3 Ways to Get More Action Out of Your Windshield Wipers

Defrosting Windshield Wipers on a Car
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If your windshield wipers aren't working properly, don't throw them out and replace them just yet. First, try our three hacks to make your wipers work like new. While there was a time not so long ago that you could buy a new set of wipers for under $10, these days you can easily drop $40 or more on replacement wiper units. That isn’t exactly chump change for many of us. Even if it is, why not put it to better use, especially when there's a chance you can get extra life out of your old pair? Here's how:

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Keep Your Windshield Clean

Have you ever accidentally hit your wiper switch and watched your wipers scrape their way across a dirty, dry windshield? Do that often enough, or use your wipers and fluid to "clean" your windows of dust and stuck-on bugs, and all that grit will eventually wear away at the soft rubber that your wiper blades are made of. The best way to ensure the long life of your wipers is to wash your windshield on a regular basis. You can do this every time you stop to gas up, or by running your vehicle through your local car wash once every couple weeks—more often if you live in a windy climate. Repairing windshield chips can help, too.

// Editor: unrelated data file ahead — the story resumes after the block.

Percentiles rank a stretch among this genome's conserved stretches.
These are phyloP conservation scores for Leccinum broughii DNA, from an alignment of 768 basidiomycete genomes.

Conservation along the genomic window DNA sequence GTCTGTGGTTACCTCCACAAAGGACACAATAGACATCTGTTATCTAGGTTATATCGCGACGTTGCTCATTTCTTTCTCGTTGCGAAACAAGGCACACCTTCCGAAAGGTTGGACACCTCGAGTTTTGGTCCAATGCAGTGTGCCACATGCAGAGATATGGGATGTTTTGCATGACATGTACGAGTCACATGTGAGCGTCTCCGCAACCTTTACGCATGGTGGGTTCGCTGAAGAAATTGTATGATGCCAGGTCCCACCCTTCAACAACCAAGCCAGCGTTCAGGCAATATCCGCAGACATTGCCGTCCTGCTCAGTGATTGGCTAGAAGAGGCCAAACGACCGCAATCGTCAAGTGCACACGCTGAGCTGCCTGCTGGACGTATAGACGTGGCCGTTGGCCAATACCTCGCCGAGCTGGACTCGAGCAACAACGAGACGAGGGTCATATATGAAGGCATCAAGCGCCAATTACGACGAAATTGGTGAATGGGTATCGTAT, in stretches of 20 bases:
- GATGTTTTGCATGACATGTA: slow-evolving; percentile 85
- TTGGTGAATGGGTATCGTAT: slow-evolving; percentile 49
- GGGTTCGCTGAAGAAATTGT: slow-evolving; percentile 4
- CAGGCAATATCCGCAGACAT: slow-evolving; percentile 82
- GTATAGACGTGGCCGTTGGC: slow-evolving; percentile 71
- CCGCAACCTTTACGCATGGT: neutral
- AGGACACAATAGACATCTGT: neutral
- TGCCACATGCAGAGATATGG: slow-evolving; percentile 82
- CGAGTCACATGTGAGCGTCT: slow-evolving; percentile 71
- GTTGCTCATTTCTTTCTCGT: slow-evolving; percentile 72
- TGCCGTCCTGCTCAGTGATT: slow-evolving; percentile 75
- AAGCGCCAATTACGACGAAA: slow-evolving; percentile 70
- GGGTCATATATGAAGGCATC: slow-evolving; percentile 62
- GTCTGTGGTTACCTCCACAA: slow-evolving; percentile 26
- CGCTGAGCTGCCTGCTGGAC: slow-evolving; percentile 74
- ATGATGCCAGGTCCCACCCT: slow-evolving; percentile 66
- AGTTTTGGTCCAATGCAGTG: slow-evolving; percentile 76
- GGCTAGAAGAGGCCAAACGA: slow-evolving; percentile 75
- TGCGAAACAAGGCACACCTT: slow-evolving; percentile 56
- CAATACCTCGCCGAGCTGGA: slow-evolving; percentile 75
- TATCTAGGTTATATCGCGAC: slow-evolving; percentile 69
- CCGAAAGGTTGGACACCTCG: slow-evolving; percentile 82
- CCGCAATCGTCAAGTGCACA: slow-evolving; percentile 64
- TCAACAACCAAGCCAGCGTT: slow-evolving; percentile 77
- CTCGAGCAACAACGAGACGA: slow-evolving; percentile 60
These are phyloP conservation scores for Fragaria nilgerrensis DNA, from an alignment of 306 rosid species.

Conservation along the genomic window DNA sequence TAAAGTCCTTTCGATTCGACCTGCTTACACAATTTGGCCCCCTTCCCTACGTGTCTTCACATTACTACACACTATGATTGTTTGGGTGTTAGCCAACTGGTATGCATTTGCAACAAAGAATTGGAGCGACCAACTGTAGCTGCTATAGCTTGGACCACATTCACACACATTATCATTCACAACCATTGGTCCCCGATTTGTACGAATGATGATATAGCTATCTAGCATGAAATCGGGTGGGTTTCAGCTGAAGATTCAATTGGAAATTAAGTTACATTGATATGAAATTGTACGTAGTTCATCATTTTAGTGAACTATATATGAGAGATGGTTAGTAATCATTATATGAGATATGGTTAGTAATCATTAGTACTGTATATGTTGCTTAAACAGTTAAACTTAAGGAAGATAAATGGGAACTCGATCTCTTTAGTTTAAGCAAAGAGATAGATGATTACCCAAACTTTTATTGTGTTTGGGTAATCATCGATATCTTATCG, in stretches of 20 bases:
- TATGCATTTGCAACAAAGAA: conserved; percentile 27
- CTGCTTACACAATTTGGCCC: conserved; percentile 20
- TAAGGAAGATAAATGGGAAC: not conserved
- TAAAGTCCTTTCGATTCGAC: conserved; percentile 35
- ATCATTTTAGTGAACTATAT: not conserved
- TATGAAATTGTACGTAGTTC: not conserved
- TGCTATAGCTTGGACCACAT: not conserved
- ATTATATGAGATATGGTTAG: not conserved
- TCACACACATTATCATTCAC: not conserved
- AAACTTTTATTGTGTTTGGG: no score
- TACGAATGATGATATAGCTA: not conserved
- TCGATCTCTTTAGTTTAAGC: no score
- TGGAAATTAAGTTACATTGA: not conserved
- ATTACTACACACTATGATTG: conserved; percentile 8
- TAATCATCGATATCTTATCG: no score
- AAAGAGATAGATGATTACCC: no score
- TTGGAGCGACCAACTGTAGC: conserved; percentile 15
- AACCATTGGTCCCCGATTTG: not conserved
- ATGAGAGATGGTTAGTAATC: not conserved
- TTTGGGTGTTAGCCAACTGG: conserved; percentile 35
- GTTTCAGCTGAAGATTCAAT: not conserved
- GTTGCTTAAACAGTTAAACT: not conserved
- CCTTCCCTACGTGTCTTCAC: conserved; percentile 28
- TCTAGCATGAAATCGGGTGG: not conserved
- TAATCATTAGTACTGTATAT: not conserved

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Deice the Proper Way

If you're one of those people who regularly clears the frost or ice off your front window by turning on the defroster and then running your windshield wipers, stop. A couple of passes with your wipers and you may very well have torn a few notches into the soft rubber of your wiping surfaces. As your vehicle sits overnight, even a small amount of moisture can freeze into a jagged bump on your windscreen and play havoc with your wipers. Instead, deice your windows by using a heavy duty scraper or by employing a variety of other effective methods. And make sure to clear your wiper blades of any frozen stuff as well. They should be completely free of snow, ice, and dirt before you use them. 

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Clean Your Wipers on a Regular Basis

As your wipers wear, they shed a fine powder of rubber that eventually collects on the cleaning surface. As more and more of this rubber sticks to and builds up along the wiper, dulling the formerly crisp edges, the more ineffective the wipers become. The worse this problem is, the bigger the smear factor when you flick your wiper switch.

Luckily, a good clean will take care of the problem—and it's easy to do to boot. Take a clean cloth, or even a paper towel, and wet it well with water or window cleaning solution. Run the wet cloth back and forth across the scraping edge of your windshield wipers. Be gentle so you don't risk tearing the rubber. Keep rubbing back and forth six or seven times, until you feel you've smoothed out the edge nicely. If you see a lot of black gunk on your cloth, you know you are accomplishing your goal. Don't keep rubbing until you come up with a clean cloth, though, because it will likely never happen—and then you'll have no wiper edge left at all left when you're done.